Tests that determine whether you’re receiving proper nutrition can help identify underlying causes of chronic symptoms and provide important information during major physical events, such as pregnancy.
This test measures B12 and folate—two vitamins that cannot be produced in the body and must be supplied by the diet. They are required for normal red blood cell (RBC) formation, repair of tissues and cells, and the synthesis of DNA. B12 is essential for proper nerve function.
Test description: In addition to health reasons, B12 and folate tests may be used to help evaluate an individual with an altered mental state or other behavioral changes, especially in the elderly. A B12 test may be ordered with folate, by itself, or with other screening laboratory tests such as a complete blood count (CBC), comprehensive metabolic panel (CMP), antinuclear antibody (ANA), C-reactive protein (CRP), and rheumatoid factor (RF) to help determine why a person shows signs and symptoms of a condition affecting nerves (neuropathy).
This test is recommended for: Pregnancy ante-natal work-up, diagnosing and monitoring treatment of anemia, suspected folate/B12 deficiency, strict vegetarians.
This profile is designed to evaluate your current nutrition status or to evaluate certain anemias.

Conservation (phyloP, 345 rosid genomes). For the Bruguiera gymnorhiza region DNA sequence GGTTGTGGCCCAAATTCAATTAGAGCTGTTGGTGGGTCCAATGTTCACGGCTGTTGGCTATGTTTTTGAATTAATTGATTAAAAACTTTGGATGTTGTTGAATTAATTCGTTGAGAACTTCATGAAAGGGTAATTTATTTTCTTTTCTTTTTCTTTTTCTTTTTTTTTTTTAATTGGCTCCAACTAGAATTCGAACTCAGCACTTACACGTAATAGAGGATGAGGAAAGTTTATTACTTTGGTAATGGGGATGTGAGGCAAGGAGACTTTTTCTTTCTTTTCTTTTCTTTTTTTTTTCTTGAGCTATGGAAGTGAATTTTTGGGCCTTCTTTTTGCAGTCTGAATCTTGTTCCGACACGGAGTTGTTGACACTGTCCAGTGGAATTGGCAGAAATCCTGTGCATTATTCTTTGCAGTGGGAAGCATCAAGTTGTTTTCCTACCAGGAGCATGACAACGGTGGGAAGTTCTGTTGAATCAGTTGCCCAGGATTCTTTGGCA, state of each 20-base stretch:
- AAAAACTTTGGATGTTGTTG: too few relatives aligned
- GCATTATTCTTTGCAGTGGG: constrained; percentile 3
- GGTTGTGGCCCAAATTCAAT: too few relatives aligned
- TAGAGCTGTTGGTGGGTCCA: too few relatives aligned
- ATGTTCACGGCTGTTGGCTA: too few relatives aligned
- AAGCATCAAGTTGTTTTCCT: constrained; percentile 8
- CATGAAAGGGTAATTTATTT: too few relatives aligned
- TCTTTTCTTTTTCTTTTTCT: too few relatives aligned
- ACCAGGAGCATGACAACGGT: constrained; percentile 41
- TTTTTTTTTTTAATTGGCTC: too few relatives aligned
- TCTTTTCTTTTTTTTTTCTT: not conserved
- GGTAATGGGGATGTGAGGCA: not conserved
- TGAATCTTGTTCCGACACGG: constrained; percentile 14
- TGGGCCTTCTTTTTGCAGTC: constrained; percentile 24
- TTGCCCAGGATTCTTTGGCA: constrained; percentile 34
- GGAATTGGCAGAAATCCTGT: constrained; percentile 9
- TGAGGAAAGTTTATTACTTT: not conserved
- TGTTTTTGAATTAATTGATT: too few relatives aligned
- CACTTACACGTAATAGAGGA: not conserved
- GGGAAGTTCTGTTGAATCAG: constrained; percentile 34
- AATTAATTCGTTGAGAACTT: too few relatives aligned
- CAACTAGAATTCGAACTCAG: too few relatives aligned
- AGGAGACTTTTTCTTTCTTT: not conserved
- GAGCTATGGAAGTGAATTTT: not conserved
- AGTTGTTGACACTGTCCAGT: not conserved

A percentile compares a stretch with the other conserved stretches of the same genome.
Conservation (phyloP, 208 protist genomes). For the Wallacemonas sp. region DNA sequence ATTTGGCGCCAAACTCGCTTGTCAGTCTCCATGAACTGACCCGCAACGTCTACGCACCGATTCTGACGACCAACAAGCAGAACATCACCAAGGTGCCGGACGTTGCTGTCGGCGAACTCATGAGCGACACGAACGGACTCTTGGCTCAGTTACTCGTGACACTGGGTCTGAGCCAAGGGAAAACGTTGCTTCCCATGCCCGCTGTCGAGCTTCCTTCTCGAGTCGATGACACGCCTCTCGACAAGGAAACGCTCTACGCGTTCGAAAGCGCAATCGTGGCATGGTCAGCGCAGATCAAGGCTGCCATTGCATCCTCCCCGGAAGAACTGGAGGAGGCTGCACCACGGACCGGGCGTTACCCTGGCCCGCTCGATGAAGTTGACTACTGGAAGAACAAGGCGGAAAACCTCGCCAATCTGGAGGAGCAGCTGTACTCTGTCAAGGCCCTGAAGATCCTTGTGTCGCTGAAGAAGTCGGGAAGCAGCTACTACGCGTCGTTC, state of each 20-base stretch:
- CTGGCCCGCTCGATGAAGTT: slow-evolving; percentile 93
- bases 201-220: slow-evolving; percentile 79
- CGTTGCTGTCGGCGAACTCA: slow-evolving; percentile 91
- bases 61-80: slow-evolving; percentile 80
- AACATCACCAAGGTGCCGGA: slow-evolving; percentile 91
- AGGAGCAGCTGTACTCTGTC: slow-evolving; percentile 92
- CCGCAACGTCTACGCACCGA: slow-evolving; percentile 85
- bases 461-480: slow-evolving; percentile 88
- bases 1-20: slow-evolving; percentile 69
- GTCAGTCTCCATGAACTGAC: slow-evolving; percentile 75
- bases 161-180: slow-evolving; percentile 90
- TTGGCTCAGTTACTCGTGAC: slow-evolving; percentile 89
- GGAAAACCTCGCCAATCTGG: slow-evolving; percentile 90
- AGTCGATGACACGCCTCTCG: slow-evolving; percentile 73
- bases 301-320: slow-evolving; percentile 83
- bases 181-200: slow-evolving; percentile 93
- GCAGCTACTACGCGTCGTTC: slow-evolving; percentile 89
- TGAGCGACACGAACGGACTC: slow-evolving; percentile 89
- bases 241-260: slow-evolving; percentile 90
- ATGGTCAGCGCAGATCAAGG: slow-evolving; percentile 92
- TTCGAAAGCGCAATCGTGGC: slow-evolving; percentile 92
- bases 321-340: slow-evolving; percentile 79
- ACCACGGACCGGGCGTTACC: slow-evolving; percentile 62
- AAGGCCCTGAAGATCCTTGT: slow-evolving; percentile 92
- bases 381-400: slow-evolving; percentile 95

Test description: This test evaluates your current nutrition status and includes:
- Vitamin B12
- Lipid Profile
- A1c Hemoglobin
Both vitamin B12 and folic acid are vitamins that help the body make red blood cells. Hemoglobin is a component of the CBC used to check for anemia. A lipid panel is completed to determine the risk of developing heart disease due to cholesterol build up in the arteries. Patients who are at risk may include those who are overweight, physically inactive, diabetics, and those who eat diets high in fat. The A1c Hemoglobin is used to screen and monitor diabetes.
Patients must fast for 12 hours prior to the test.
This test is used to asses a patient’s vitamin D status, and rule out vitamin D deficiency as a cause of bone disease.
Test description: When calcium is low and/or a person has symptoms of vitamin D deficiency, such as bone malformation in children (rickets) and bone weakness, softness, or fracture in adults (osteomalacia), 25-hydroxyvitamin D usually is ordered to identify a possible deficiency in vitamin D.
The test may be requested when an individual is known to be at risk of vitamin D deficiency or to monitor levels of those taking supplements. Older adults, people who are institutionalized or homebound and/or have limited sun exposure, those who are obese, who have undergone gastric bypass surgery, and/or who have fat malabsorption are at an increased risk of a vitamin D deficiency. Also included in this group are people with darker skin and breastfed infants.
The determination of 25-OH vitamin D in serum or plasma is used in the assessment of vitamin D sufficiency. Since 25-OH vitamin D is the predominant circulating form of vitamin D in the normal population, it is considered to be the most reliable index of vitamin D status. The measurement of 25-OH vitamin D is becoming increasingly important in the management of patients with various disorders of calcium metabolism associated with rickets, neonatal hypocalcemia, pregnancy, nutritional and renal osteodystrophy, hypoparathyroidism, and postmenopausal osteoporosis.
This test can reveal problems related to bone metabolism or parathyroid function, possible Vitamin D deficiency, or malabsorption.